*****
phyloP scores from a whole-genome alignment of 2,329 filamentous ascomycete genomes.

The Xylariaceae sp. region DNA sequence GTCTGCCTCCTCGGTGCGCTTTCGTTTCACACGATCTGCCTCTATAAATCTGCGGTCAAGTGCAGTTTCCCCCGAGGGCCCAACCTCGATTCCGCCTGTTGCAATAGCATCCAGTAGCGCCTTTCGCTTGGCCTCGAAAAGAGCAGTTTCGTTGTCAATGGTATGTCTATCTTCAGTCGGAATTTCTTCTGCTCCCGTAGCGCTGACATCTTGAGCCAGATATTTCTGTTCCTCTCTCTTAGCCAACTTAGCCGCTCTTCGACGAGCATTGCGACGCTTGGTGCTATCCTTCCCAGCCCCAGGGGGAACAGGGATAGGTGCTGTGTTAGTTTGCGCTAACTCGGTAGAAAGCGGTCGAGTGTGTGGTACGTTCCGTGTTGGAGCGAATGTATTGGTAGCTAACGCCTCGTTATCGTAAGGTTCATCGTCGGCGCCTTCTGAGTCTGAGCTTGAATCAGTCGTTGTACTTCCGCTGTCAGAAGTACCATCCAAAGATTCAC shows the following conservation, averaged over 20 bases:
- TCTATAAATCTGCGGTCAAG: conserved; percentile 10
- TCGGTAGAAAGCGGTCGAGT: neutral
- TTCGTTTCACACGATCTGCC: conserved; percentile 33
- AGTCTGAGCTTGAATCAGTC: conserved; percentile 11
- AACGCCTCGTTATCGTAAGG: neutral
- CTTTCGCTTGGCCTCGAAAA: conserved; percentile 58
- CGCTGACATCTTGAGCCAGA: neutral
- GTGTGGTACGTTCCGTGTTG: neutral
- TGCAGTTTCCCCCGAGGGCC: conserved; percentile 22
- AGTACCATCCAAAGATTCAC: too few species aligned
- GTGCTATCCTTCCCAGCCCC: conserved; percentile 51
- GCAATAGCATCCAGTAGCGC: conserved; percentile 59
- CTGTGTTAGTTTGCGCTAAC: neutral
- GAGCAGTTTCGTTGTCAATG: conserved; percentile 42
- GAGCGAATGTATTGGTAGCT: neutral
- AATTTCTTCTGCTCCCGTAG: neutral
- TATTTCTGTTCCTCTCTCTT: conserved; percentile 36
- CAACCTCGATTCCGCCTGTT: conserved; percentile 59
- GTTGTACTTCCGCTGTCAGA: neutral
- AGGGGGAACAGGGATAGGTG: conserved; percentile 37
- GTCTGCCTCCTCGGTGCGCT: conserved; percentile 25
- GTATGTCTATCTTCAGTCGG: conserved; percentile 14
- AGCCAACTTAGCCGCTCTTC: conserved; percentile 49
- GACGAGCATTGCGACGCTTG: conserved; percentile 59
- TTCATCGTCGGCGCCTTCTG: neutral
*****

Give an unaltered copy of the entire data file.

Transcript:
phyloP scores from a whole-genome alignment of 2,329 filamentous ascomycete genomes.

The Xylariaceae sp. region DNA sequence GTCTGCCTCCTCGGTGCGCTTTCGTTTCACACGATCTGCCTCTATAAATCTGCGGTCAAGTGCAGTTTCCCCCGAGGGCCCAACCTCGATTCCGCCTGTTGCAATAGCATCCAGTAGCGCCTTTCGCTTGGCCTCGAAAAGAGCAGTTTCGTTGTCAATGGTATGTCTATCTTCAGTCGGAATTTCTTCTGCTCCCGTAGCGCTGACATCTTGAGCCAGATATTTCTGTTCCTCTCTCTTAGCCAACTTAGCCGCTCTTCGACGAGCATTGCGACGCTTGGTGCTATCCTTCCCAGCCCCAGGGGGAACAGGGATAGGTGCTGTGTTAGTTTGCGCTAACTCGGTAGAAAGCGGTCGAGTGTGTGGTACGTTCCGTGTTGGAGCGAATGTATTGGTAGCTAACGCCTCGTTATCGTAAGGTTCATCGTCGGCGCCTTCTGAGTCTGAGCTTGAATCAGTCGTTGTACTTCCGCTGTCAGAAGTACCATCCAAAGATTCAC shows the following conservation, averaged over 20 bases:
- TCTATAAATCTGCGGTCAAG: conserved; percentile 10
- TCGGTAGAAAGCGGTCGAGT: neutral
- TTCGTTTCACACGATCTGCC: conserved; percentile 33
- AGTCTGAGCTTGAATCAGTC: conserved; percentile 11
- AACGCCTCGTTATCGTAAGG: neutral
- CTTTCGCTTGGCCTCGAAAA: conserved; percentile 58
- CGCTGACATCTTGAGCCAGA: neutral
- GTGTGGTACGTTCCGTGTTG: neutral
- TGCAGTTTCCCCCGAGGGCC: conserved; percentile 22
- AGTACCATCCAAAGATTCAC: too few species aligned
- GTGCTATCCTTCCCAGCCCC: conserved; percentile 51
- GCAATAGCATCCAGTAGCGC: conserved; percentile 59
- CTGTGTTAGTTTGCGCTAAC: neutral
- GAGCAGTTTCGTTGTCAATG: conserved; percentile 42
- GAGCGAATGTATTGGTAGCT: neutral
- AATTTCTTCTGCTCCCGTAG: neutral
- TATTTCTGTTCCTCTCTCTT: conserved; percentile 36
- CAACCTCGATTCCGCCTGTT: conserved; percentile 59
- GTTGTACTTCCGCTGTCAGA: neutral
- AGGGGGAACAGGGATAGGTG: conserved; percentile 37
- GTCTGCCTCCTCGGTGCGCT: conserved; percentile 25
- GTATGTCTATCTTCAGTCGG: conserved; percentile 14
- AGCCAACTTAGCCGCTCTTC: conserved; percentile 49
- GACGAGCATTGCGACGCTTG: conserved; percentile 59
- TTCATCGTCGGCGCCTTCTG: neutral